# Solar racing car numbers

As in all races, solar racing cars are identified by number. Some solar car numbers are simply traditional, like the 8 for Agoria Solar Team from Belgium (above). Others have a specific meaning, as shown in the chart below.

Some numbers are lucky in some way, such as 21 = “Twente-One.” Some are coded references to solar technology, such as 55 = the year that Western Electric began to sell licenses for silicon PV technology. Alternatively, numbers indicate the team’s home base. This can be done by specifying a road, such as the the Interstate 35 or Strade Statali 9 = the Via Aemilia. More commonly, telephone country or area codes are used, such as 40 = Eindhoven, 46 = Sweden, 82 = South Korea, or 828 = western North Carolina. Not shown in the chart is 34 = the vehicle license plate prefix for Istanbul.

Mobile phone picture by Rafael Fernandez

# Results of the ASC 2022 Road Race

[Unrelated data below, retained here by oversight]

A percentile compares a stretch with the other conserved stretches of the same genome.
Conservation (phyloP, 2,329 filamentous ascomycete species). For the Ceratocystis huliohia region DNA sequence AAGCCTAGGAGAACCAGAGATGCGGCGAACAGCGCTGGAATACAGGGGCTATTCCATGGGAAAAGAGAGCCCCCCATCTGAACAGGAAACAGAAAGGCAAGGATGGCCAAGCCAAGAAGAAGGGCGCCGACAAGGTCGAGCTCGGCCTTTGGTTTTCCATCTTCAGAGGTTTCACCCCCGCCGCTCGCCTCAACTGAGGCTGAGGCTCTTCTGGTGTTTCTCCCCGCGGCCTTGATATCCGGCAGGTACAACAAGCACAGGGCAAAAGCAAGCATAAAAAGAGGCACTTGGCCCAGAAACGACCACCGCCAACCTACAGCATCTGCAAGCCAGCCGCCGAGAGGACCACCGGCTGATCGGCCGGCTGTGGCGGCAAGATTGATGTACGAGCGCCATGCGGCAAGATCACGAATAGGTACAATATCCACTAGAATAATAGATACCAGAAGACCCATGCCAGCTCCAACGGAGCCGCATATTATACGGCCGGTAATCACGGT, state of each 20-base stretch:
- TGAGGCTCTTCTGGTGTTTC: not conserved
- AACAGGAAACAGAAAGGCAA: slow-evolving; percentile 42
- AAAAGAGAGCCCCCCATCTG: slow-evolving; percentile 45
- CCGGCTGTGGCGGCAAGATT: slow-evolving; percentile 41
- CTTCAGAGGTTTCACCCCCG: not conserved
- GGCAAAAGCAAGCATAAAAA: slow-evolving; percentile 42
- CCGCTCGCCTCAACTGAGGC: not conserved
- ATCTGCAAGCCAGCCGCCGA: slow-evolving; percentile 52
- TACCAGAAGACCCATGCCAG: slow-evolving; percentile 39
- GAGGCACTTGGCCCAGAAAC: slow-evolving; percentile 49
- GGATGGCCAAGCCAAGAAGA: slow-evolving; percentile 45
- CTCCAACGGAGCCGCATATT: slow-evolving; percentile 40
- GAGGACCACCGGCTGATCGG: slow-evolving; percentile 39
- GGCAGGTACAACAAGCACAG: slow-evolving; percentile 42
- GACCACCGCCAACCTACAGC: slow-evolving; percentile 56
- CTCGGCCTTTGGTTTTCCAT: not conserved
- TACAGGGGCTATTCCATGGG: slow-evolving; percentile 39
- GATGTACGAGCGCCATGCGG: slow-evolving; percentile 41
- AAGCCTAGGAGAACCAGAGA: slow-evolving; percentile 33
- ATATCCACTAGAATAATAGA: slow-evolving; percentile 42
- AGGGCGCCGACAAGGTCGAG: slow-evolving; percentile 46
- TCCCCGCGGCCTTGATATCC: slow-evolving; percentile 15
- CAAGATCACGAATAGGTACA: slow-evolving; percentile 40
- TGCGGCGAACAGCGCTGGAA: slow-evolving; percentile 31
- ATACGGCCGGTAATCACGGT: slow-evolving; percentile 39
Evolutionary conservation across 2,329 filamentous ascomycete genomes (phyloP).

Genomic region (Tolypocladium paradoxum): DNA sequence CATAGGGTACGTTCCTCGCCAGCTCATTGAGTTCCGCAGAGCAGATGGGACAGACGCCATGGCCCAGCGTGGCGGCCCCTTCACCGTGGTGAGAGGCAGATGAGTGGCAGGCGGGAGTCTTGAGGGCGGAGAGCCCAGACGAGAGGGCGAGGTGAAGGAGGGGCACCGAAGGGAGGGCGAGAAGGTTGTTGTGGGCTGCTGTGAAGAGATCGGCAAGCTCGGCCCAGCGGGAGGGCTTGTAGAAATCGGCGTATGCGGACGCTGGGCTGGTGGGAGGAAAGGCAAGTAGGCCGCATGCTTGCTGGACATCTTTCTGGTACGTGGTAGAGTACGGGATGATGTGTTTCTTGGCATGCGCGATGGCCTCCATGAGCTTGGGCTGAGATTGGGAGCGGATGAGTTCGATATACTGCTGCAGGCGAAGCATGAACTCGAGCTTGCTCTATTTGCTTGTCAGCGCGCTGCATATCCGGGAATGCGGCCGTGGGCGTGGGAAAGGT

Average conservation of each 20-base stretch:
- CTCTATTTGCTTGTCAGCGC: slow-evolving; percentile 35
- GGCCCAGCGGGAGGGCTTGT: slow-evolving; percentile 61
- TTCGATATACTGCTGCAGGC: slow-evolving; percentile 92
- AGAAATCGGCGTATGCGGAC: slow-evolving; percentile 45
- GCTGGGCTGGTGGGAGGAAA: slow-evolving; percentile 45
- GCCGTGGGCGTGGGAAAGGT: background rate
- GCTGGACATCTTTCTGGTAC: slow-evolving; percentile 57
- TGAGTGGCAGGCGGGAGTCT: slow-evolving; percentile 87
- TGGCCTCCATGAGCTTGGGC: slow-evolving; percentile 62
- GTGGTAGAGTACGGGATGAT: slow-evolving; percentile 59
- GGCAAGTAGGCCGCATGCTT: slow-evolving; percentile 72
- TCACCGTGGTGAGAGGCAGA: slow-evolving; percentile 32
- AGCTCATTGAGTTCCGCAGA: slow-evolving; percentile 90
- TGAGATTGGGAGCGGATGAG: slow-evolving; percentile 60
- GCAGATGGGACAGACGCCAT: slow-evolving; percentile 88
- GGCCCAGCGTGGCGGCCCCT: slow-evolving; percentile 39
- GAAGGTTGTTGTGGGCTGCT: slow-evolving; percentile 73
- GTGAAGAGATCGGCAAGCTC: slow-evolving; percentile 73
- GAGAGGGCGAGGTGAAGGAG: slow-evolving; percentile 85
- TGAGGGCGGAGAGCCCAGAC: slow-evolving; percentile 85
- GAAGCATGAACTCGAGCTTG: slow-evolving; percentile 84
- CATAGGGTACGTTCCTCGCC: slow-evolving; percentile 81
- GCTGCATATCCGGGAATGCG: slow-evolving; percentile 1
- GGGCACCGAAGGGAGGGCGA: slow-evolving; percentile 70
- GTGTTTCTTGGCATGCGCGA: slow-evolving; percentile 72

Wrapping up the American Solar Challenge, the chart above shows the final official distances. The chart places optional “loops” driven at the end of each stage, even mid-stage loops. At the bottom of each bar is the final placing, with a star marking MOV (Cruiser) cars. The notation “(Tr)” identifies cars that trailered or were deemed to have trailered.

Below is a logarithmic visualisation of the MOV (Cruiser) scoring. The final score (last bar in each group) is the product (visually, the sum, since the chart uses logarithms) of seven factors:

• The distance driven d (in miles)
• The distance driven with penalties d’ (in miles)
• The average number of people p in the car
• The reciprocal of the total external energy usage E (in kWh)
• The practicality score P (out of 100)